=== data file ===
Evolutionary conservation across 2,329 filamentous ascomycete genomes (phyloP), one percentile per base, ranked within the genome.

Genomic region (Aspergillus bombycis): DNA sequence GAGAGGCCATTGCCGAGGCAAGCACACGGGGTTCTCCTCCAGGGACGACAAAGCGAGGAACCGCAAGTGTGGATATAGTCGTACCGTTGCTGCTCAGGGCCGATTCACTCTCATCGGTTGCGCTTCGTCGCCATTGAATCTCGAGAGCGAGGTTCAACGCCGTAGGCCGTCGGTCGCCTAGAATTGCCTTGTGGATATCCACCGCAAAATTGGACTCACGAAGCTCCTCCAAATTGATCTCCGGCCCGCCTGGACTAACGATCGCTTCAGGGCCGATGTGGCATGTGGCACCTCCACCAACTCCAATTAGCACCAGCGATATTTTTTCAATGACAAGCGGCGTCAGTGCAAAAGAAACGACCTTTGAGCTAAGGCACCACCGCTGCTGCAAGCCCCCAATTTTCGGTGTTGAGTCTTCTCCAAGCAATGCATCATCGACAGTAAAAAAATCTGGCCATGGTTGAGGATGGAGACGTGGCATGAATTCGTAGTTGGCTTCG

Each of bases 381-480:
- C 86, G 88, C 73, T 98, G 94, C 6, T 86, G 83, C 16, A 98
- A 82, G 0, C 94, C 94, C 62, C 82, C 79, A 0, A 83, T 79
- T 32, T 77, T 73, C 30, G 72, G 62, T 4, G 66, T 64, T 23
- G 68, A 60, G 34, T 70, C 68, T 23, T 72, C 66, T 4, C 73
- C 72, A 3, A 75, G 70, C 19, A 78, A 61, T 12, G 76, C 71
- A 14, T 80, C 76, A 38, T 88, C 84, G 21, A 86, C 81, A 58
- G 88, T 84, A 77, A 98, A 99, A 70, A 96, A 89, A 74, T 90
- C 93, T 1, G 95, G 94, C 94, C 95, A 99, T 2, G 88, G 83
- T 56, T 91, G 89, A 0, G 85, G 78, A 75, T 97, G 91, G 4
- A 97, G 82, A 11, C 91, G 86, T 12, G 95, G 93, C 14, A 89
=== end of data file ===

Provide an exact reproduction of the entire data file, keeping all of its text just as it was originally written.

Evolutionary conservation across 2,329 filamentous ascomycete genomes (phyloP), one percentile per base, ranked within the genome.

Genomic region (Aspergillus bombycis): DNA sequence GAGAGGCCATTGCCGAGGCAAGCACACGGGGTTCTCCTCCAGGGACGACAAAGCGAGGAACCGCAAGTGTGGATATAGTCGTACCGTTGCTGCTCAGGGCCGATTCACTCTCATCGGTTGCGCTTCGTCGCCATTGAATCTCGAGAGCGAGGTTCAACGCCGTAGGCCGTCGGTCGCCTAGAATTGCCTTGTGGATATCCACCGCAAAATTGGACTCACGAAGCTCCTCCAAATTGATCTCCGGCCCGCCTGGACTAACGATCGCTTCAGGGCCGATGTGGCATGTGGCACCTCCACCAACTCCAATTAGCACCAGCGATATTTTTTCAATGACAAGCGGCGTCAGTGCAAAAGAAACGACCTTTGAGCTAAGGCACCACCGCTGCTGCAAGCCCCCAATTTTCGGTGTTGAGTCTTCTCCAAGCAATGCATCATCGACAGTAAAAAAATCTGGCCATGGTTGAGGATGGAGACGTGGCATGAATTCGTAGTTGGCTTCG

Each of bases 381-480:
- C 86, G 88, C 73, T 98, G 94, C 6, T 86, G 83, C 16, A 98
- A 82, G 0, C 94, C 94, C 62, C 82, C 79, A 0, A 83, T 79
- T 32, T 77, T 73, C 30, G 72, G 62, T 4, G 66, T 64, T 23
- G 68, A 60, G 34, T 70, C 68, T 23, T 72, C 66, T 4, C 73
- C 72, A 3, A 75, G 70, C 19, A 78, A 61, T 12, G 76, C 71
- A 14, T 80, C 76, A 38, T 88, C 84, G 21, A 86, C 81, A 58
- G 88, T 84, A 77, A 98, A 99, A 70, A 96, A 89, A 74, T 90
- C 93, T 1, G 95, G 94, C 94, C 95, A 99, T 2, G 88, G 83
- T 56, T 91, G 89, A 0, G 85, G 78, A 75, T 97, G 91, G 4
- A 97, G 82, A 11, C 91, G 86, T 12, G 95, G 93, C 14, A 89